A new US State Department report has named Ireland the top destination and transit country for sex trafficking.

The Trafficking in Persons Report 2014, which was published on Friday, highlighted serious gaps in Ireland’s anti-trafficking laws, the Irish Mirror reports.

“Foreign trafficking victims identified in Ireland are from Nigeria, Cameroon, the Philippines, Poland, Brazil, Pakistan, South Africa, Lithuania, the Democratic Republic of the Congo, Zimbabwe, Kuwait, and other countries in Asia, and Eastern Europe,” said the report.

“There has been an increase in identified Irish children subjected to sex trafficking within the country.”

The report stated that the Irish government is complying with the minimum standards to stop trafficking and that police had increased investigations of alleged trafficking offenders, including foreign diplomats.

“Some domestic workers, primarily women, employed by foreign diplomats on assignment in Ireland, work under poor conditions and are at risk of labor trafficking.”

The report went on to say that the Irish government has “decreased its funding for NGOs providing service to victims, and continued to prosecute a high number of non-trafficking crimes, including child molestation cases, as trafficking cases.”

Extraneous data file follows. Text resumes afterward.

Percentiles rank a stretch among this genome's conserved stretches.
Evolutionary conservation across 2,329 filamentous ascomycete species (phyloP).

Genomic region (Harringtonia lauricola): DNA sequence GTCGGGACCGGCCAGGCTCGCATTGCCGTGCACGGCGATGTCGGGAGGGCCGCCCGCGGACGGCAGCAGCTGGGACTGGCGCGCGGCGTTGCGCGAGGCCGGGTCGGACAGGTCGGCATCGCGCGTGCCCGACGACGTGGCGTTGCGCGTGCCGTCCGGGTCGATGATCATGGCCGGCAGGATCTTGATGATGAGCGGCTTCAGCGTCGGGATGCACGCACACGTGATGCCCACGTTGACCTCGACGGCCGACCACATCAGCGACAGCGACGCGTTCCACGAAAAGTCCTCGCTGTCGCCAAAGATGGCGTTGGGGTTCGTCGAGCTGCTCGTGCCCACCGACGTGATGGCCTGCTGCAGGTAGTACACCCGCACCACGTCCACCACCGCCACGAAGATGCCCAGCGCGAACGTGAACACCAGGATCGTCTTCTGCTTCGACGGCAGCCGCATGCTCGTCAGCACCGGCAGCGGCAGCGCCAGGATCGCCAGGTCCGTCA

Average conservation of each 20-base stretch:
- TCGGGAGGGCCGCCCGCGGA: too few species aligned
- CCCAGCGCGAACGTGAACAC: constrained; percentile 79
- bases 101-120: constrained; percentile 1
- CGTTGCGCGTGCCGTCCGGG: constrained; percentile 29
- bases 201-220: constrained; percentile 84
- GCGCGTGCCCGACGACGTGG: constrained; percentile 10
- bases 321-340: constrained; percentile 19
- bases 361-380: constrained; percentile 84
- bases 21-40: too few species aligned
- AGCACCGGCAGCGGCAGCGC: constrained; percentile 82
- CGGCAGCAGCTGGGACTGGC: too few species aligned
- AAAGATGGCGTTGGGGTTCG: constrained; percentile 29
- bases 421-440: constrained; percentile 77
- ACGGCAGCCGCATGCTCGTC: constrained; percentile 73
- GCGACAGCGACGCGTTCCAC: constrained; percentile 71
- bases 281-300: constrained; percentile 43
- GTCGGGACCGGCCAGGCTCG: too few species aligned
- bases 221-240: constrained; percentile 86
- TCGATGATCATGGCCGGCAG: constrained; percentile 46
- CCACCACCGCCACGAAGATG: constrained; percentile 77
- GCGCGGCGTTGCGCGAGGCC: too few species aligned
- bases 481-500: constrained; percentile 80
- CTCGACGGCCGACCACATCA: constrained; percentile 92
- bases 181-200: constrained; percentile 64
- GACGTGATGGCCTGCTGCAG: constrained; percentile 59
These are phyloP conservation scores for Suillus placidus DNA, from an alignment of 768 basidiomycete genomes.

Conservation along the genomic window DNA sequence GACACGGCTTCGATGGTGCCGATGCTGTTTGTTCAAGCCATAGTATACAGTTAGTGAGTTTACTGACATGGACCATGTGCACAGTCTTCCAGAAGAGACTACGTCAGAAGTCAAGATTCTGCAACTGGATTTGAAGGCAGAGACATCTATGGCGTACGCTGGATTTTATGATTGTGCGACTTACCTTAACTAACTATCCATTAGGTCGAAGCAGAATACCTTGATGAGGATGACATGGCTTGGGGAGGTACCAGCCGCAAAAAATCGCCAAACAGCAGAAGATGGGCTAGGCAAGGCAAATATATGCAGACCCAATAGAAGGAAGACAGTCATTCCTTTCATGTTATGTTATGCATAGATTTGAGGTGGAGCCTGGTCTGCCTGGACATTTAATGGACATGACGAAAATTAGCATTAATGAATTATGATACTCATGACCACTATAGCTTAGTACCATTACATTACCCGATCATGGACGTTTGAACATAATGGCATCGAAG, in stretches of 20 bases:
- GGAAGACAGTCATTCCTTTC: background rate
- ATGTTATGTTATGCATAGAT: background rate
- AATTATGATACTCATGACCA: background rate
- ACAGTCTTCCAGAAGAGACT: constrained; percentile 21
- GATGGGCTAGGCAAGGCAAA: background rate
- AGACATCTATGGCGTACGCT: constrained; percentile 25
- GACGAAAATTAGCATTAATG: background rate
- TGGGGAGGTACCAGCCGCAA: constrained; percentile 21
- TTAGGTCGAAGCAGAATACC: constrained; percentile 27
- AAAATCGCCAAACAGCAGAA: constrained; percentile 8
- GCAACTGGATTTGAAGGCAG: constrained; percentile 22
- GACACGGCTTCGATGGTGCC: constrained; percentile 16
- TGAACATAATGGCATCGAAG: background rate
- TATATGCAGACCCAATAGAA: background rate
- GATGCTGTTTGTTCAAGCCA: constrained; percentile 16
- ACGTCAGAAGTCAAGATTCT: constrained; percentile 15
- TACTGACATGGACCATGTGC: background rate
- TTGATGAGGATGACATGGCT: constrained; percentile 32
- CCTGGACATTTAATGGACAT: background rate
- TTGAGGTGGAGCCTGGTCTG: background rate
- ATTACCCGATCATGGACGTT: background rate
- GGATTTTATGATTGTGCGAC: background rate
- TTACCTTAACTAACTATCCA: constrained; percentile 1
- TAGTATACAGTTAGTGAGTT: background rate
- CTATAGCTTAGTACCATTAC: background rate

In 2013,44  potential trafficking victims were identified, compared to 48 victims the year before.

The US State Department said that more prosecutions should be brought and urged that the implementation of “the 2008 anti-trafficking law to ensure sex trafficking and forced labor offenders are held accountable through convictions and dissuasive sentences.”

Sarah Benson, who is the chief executive officer of Ruhama, which supports women affected by prostitution and trafficking, said: “We concur with many of the concerns outlined in this year’s TIP report, particularly those dealing with the identification and protection of victims.

“These concerns include the flawed identification process, the low quality of housing provided for victims, and the cumbersome referral process.”

 

 

Serious gaps in Ireland’s anti-trafficking laws, says report.Thinkstock